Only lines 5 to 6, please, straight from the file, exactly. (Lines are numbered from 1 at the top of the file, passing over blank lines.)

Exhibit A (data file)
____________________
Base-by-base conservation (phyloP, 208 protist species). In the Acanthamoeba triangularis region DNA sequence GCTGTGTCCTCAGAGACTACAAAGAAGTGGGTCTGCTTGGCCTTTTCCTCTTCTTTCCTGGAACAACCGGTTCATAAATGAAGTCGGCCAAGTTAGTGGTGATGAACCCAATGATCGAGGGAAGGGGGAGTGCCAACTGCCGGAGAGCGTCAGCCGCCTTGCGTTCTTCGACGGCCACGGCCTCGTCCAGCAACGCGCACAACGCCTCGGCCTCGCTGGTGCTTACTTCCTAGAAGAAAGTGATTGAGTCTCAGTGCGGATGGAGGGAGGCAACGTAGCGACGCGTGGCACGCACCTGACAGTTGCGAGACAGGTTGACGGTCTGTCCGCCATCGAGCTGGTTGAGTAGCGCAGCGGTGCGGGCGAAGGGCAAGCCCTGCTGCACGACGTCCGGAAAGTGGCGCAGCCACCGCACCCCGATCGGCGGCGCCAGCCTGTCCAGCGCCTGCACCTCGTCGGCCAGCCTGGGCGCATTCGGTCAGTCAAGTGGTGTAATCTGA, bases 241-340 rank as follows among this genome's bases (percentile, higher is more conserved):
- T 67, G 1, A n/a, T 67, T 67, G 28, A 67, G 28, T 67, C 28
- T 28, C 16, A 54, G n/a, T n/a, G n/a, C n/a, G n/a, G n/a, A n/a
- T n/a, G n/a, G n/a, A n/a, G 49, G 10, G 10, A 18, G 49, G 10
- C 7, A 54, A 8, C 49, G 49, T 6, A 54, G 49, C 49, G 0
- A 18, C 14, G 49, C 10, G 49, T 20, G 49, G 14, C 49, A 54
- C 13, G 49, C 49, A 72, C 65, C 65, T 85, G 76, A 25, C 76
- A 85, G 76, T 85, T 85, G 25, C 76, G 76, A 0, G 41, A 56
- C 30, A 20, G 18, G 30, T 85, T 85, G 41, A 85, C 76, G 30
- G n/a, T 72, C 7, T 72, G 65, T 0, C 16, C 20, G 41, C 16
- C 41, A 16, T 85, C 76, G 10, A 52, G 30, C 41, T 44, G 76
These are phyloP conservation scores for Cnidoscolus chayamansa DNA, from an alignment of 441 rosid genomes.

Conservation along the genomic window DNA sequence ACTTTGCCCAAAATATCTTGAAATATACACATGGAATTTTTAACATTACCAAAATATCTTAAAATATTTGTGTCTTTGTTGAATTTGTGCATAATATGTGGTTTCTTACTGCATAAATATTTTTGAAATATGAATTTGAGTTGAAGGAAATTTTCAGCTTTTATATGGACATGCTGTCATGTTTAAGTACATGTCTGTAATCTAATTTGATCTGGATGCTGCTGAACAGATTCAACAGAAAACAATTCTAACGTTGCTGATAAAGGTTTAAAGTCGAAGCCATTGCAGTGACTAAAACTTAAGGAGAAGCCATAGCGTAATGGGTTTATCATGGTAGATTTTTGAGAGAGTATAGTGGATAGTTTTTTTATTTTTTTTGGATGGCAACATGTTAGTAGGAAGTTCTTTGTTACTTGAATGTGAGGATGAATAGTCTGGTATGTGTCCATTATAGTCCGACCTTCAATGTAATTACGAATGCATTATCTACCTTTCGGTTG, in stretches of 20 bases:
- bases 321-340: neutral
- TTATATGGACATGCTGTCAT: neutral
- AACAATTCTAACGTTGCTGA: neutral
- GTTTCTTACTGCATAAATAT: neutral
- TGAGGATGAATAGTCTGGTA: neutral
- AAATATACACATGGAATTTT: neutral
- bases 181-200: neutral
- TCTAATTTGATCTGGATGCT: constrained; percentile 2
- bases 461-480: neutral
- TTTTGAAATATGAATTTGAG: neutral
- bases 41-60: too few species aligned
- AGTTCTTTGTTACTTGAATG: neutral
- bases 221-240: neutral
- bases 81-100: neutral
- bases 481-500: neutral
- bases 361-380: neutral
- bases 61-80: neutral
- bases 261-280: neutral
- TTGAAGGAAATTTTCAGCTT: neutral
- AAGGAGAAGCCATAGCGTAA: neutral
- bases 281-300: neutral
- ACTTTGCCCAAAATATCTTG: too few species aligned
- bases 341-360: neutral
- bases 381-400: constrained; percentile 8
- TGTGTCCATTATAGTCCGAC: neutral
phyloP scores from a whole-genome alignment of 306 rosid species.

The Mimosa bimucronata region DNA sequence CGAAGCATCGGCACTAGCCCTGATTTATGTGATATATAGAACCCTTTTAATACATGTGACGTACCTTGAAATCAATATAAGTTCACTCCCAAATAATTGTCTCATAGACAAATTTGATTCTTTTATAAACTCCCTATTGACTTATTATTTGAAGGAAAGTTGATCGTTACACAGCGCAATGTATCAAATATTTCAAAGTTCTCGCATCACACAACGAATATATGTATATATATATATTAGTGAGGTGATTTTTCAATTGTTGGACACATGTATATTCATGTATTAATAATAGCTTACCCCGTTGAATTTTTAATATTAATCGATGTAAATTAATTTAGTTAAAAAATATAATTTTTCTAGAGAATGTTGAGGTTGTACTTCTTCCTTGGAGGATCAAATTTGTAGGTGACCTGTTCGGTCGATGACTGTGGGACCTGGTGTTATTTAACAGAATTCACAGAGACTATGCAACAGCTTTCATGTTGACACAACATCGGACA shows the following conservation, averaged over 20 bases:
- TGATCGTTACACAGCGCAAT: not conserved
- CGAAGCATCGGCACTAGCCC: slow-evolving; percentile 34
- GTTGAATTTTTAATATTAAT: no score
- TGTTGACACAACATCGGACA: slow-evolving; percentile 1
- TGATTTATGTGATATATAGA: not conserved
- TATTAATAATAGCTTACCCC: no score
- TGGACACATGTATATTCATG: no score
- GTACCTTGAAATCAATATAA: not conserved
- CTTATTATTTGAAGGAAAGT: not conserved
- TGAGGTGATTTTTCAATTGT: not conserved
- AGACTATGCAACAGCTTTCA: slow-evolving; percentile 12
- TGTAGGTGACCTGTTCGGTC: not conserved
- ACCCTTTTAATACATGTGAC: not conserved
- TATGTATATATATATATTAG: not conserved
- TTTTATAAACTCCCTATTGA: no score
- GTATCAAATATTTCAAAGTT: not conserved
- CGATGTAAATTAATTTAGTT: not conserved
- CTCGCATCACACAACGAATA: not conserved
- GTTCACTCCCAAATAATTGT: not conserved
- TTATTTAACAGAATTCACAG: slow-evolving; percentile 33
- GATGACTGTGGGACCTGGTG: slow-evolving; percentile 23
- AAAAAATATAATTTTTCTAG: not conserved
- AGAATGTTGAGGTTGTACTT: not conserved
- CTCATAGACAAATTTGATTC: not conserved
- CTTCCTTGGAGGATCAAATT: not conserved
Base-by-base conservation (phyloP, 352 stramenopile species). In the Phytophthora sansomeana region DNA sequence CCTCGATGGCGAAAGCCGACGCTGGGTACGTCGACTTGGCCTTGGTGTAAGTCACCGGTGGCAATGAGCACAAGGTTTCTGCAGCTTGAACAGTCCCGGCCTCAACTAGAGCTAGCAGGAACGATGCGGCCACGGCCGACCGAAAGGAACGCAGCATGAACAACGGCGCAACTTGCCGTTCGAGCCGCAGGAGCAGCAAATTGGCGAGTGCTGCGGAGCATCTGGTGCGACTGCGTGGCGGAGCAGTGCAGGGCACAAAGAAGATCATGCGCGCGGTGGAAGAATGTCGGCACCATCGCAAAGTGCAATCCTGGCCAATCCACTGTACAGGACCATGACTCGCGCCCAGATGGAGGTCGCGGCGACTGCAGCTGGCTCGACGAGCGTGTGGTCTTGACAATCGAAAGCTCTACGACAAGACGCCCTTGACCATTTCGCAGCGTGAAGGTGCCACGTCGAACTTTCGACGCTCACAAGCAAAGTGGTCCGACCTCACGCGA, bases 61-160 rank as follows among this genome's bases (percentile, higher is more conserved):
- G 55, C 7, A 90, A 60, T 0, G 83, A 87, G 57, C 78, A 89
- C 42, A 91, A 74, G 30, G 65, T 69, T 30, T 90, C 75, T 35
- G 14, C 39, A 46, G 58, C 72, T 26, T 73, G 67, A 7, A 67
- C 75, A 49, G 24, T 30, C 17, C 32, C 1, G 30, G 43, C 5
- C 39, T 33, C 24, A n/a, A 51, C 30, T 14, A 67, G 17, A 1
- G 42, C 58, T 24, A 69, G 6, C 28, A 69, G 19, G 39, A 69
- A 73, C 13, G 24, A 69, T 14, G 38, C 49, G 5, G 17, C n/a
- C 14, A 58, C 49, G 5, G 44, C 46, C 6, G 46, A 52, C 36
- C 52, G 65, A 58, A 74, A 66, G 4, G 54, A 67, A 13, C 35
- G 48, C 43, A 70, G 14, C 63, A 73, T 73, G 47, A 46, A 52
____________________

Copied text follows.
- C 7, A 54, A 8, C 49, G 49, T 6, A 54, G 49, C 49, G 0
- A 18, C 14, G 49, C 10, G 49, T 20, G 49, G 14, C 49, A 54